3.3 Patient-specific revenue and receivables result from providing services to individual patients in exchange for a promise of payment either from the patient, a guarantor, or another party acting on the patient's behalf. The payment by or on behalf of the patient is directly related to the services to that patient.
3.4 Patient-specific amounts are also classified by payer. Amounts can be transferred between payer categories and between patient-specific and nonpatient-specific as described in Paragraph 3.17.
3.5 The patient-specific expected payment amount should be identified by payer using the best information available at the time the amount is classified. The time when this classification is made is discussed in Paragraphs 3.11 through 3.13 of this statement.
3.6 At the minimum, the following payer categories should be used for inter-institutional comparison reports. This degree of detail is not necessary for general purpose, external financial statements; however, footnote disclosure of information about payers is discussed in P&P Board Statement No. 14. (The receivables account number from the illustrative chart of accounts in Section 6 is shown in parenthesis after each payer; the revenue accounts are the same, except they are preceded by RV rather than AR):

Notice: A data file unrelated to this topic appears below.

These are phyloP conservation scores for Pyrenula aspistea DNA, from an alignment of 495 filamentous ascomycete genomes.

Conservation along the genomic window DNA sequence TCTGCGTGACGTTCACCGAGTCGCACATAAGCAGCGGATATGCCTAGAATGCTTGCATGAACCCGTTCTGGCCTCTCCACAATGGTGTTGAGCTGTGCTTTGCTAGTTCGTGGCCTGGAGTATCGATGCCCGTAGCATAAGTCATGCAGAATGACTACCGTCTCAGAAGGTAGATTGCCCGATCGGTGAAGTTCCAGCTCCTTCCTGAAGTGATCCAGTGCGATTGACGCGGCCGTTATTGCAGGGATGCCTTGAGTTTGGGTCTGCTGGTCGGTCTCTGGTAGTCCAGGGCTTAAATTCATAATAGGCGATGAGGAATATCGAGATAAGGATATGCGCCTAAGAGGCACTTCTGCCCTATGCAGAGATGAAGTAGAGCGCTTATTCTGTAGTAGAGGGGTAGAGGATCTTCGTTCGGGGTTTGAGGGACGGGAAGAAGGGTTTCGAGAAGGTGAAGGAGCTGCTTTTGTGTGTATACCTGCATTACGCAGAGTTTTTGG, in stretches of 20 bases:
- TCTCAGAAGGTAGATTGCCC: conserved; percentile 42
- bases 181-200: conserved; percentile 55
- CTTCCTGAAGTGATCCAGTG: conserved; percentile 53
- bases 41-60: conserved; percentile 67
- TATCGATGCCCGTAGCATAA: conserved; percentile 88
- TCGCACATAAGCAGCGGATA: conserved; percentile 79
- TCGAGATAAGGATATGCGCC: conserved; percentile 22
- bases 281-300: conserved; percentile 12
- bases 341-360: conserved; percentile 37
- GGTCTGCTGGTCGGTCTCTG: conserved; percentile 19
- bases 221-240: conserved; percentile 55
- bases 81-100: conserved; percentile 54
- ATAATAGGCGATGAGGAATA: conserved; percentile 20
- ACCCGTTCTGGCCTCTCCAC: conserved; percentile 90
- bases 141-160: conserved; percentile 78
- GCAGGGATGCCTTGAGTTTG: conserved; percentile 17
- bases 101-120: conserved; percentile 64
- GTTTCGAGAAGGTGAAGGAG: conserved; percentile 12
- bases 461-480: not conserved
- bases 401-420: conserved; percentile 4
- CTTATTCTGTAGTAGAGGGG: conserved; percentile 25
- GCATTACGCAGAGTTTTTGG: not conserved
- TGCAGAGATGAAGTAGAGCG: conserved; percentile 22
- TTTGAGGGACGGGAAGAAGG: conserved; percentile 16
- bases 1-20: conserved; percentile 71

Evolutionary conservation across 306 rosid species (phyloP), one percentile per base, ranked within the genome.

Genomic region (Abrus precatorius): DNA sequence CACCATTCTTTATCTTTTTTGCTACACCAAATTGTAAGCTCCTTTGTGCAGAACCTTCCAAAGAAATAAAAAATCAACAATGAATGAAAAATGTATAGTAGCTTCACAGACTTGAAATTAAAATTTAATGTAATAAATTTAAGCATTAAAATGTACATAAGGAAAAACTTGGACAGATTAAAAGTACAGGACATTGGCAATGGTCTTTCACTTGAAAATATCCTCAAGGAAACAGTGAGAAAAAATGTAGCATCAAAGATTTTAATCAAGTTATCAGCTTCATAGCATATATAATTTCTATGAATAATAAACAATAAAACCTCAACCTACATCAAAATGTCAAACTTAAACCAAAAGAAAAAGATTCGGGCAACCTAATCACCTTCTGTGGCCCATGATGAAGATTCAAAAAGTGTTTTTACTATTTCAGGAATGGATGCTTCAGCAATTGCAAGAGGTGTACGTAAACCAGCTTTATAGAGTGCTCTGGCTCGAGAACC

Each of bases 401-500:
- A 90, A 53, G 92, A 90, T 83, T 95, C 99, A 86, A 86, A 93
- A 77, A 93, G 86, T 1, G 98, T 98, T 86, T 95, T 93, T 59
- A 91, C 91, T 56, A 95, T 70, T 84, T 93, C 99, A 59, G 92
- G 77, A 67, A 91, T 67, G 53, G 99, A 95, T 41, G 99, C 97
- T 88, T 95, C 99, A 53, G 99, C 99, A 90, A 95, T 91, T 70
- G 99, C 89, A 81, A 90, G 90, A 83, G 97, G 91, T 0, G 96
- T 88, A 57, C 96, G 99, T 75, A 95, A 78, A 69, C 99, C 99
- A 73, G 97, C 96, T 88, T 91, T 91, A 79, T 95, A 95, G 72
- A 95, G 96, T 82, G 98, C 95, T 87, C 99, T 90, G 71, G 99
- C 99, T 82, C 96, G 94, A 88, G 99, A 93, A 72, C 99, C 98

3.7 Providers may find that additional classifications of revenue and receivables are beneficial for internal analysis. The additional classifications might include the organizational operating unit (such as a psychiatric care unit of an acute care hospital), a product line (such as obstetric service), or some combination of these classifications. Payer categories may also be subdivided. For example, it may be desirable to identify the revenue and receivables amounts related to each major risk contract.
3.8 There may be a tendency to minimize the number of classification categories in order to avoid complexity or conflicting criteria. However, recording detailed information initially provides greater opportunity for subsequent analysis. The extent of the classification scheme should consider the implications of avoiding misclassifications, provisions for correcting misclassifications that occur, and analysis that recognizes that misclassifications may exist.
3.9 An organization may find it convenient to maintain various tallies and records to supplement the principal classification scheme. For example, almost any amount, regardless of classification, may result in a time payment arrangement. A supplementary record of amounts being paid in accord with such arrangements may be needed for control purposes. When such tallies and supplementary records are maintained, care should be taken that reports of such amounts clearly indicate that the amounts are included in, and not in addition to, the primary classifications.